Last updateFri, 22 Feb 2019 5pm


Trends & Forecasts

2011 Valve Shipments Forecast

Valve-against-sky_150pxVMA’s annual valve shipment forecast had some positive news for the industry: modest growth for the second year in a row.

The Valve Manufacturers Association, which looks at valve shipments in the U.S. and Canada each spring, predicted the industry will see an increase of about 1.5% to $3.91 billion in 2011 from $3.85 billion in 2010. That’s approaching the all-time peak of about $4 billion, which was reached in 2008.

The International Market: Trade and Its Effects on U.S. Recovery

gary schlossbergAlthough the nation began pulling out of the recession in about the middle of 2009, by the time of VMA’s Market Outlook Workshop in mid-August, the growth that started in 2009 had slowed down, a development that was more noticeable here in the U.S. than overseas, according to Gary Schlossberg (pictured), senior economist for Wells Capital Management. That’s because non-U.S. economic activity, to a greater extent than in the past, has been driven by the developing world, he explained. Because of their more limited exposure to the recent financial crisis, along with their growing strength and size today, the developing countries have held out better against certain pressures, he explained.


Forecast for the Pulp & Paper Industry: It’s a Mixed Bag

treeThe U.S. pulp industry is now relatively consolidated with the top five companies in the U.S. accounting for 60% of revenue share in 2009, Michael Armstrong, vice president of advisory services, PricewaterhouseCoopers said when speaking to a group of valve manufacturers at VMA’s Market Outlook Workshop, held last month in San Francisco. He explained the industry has also become a vertical market with certain companies specializing in certain types of paper; and some smaller companies have been able to compete effectively by specializing and reducing costs by locating mills close to timber and customer supplies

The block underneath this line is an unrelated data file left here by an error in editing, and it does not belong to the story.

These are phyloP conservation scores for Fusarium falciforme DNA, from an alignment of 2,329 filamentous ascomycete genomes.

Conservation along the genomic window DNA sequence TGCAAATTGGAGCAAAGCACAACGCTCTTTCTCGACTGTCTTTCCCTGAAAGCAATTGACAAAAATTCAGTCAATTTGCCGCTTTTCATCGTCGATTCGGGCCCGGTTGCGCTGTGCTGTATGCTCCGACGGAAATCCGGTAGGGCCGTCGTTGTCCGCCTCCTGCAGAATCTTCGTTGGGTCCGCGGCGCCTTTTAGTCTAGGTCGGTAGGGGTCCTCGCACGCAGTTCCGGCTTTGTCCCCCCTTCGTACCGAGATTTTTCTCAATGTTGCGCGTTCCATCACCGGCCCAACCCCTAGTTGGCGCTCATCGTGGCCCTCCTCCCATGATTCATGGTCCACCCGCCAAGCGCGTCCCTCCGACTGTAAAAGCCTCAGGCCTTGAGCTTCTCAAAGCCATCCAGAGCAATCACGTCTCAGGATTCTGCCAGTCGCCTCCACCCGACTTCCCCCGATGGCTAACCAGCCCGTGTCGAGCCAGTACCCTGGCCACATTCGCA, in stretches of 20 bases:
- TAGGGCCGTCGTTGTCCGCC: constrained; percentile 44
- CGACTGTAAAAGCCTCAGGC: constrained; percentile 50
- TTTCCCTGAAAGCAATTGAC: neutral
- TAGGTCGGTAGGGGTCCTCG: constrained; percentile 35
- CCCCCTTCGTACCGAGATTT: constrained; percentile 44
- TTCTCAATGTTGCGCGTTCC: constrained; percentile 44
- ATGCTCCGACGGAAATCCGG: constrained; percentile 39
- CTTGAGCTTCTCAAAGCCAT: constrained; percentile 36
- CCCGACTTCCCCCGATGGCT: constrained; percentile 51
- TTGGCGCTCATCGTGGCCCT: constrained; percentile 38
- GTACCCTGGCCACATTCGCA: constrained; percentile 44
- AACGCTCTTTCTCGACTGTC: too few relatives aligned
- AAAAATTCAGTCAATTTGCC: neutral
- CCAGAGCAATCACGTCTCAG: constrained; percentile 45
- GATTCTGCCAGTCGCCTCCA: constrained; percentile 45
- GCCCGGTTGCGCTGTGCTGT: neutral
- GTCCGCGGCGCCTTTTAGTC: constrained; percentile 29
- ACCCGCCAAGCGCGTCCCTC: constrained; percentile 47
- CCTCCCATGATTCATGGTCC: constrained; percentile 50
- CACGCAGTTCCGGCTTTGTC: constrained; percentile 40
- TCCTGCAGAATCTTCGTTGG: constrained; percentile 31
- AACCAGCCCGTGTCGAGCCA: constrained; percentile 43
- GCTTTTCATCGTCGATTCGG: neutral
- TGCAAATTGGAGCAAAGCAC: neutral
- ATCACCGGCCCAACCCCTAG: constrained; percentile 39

A Wall Street Perspective: Indicators ‘Paint a Mixed Picture'

wall streetWall Street expert Michael Halloran, vice president for Robert W. Baird and Company, believes there is no double dip recession in sight, a sentiment echoed by other economists at VMA's Market Outlook Workshop, held Aug. 12-13 in San Francisco. He also said that overall, the U.S recession ended in the third quarter of 2009 and indicators are that the nation is now in a recovery and acceleration mode, though he said indicators "paint a mixed picture" of how soon that recovery will arrive.


Construction: Residential Begins to Stabilize; Commercial to Falter

constructionLeading up to publication of Valve Magazine’s 2010 Market Outlook cover story (mid-October), we take a look at a few of the industries that we did not have room to address in the print edition, but are available for our readers here on ValveMagazine.com. We previously covered the pulp & paper market. Check back in a few days for a look at the mining market.

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